In August I mentioned an article by Judge Thomas Kühnen, the Presiding Judge of the Düsseldorf Oberlandesgericht, titled FRAND-Lizenz in Verwertungskette (which I translated as "FRAND License in Exploitation Chains") that had recently been published in the July 2019 issue of GRUR (pp. 665-73). I'm happy to call readers' attention to an English-language translation of the article that is now out in JIPLP (titled "FRAND licensing and implementation chains"). Here is a link, and here is the abstract:
It is conventional wisdom that the proprietors of standard-essential patents (“SEPs”) are free to choose the implementation stage at which they offer FRAND licenses for their inventions; ordinarily, these proprietors offer licenses to the actors at the end of the implementation chain, because the consumer goods incorporating patented technology, considering their high sales price, promise the putatively highest licensing fees. The patent users upstream from the licensee are denied their own FRAND license on the grounds that they are sufficiently protected against patent infringement actions by virtue of the licenses granted to their buyers. The present article will show that both assumptions are incorrect. First, every interested party has a claim to a license absent any special prerequisites; hence, the party at the beginning of the implementation chain, too, has such a claim, even if a FRAND license has already been granted at the distribution stage downstream from said party. Second, the amount of a FRAND royalty will not depend on the position of the license applicant within the implementation chain.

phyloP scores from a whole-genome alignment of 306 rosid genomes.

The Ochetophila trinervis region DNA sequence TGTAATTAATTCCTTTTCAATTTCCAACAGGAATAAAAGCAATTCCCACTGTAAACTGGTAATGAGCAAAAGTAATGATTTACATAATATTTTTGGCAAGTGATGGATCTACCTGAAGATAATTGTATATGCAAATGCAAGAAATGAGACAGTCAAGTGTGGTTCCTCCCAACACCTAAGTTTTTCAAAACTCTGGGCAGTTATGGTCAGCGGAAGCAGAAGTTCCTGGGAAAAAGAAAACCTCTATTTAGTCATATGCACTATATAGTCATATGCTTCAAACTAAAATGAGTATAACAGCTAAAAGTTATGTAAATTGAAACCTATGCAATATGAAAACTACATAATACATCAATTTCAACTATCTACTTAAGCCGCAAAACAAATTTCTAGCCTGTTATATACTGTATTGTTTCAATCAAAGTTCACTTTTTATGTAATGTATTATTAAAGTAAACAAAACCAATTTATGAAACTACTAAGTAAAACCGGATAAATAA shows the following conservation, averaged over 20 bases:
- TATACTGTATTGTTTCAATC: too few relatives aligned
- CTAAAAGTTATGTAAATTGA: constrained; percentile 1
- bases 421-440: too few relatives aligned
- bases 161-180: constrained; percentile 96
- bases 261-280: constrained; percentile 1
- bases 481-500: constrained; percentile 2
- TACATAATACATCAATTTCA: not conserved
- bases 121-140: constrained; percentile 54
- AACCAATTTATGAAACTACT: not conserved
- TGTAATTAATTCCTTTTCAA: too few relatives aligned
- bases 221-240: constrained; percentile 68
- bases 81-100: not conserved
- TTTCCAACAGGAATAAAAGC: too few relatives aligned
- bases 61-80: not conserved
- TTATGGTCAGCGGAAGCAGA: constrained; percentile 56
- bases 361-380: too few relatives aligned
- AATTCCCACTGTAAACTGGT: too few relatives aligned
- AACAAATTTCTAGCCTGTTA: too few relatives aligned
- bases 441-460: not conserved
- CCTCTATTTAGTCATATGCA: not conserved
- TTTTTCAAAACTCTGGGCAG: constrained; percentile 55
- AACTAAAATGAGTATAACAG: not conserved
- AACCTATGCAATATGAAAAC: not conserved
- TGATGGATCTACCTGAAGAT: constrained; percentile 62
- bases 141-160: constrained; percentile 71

As I noted in August, if I understand correctly Judge Kühnen argues that royalties should be the same regardless of which entity in the chain the patent owner extracts the royalty from (end user, component manufacturer, etc.). And as a matter of economics, I think he's right.
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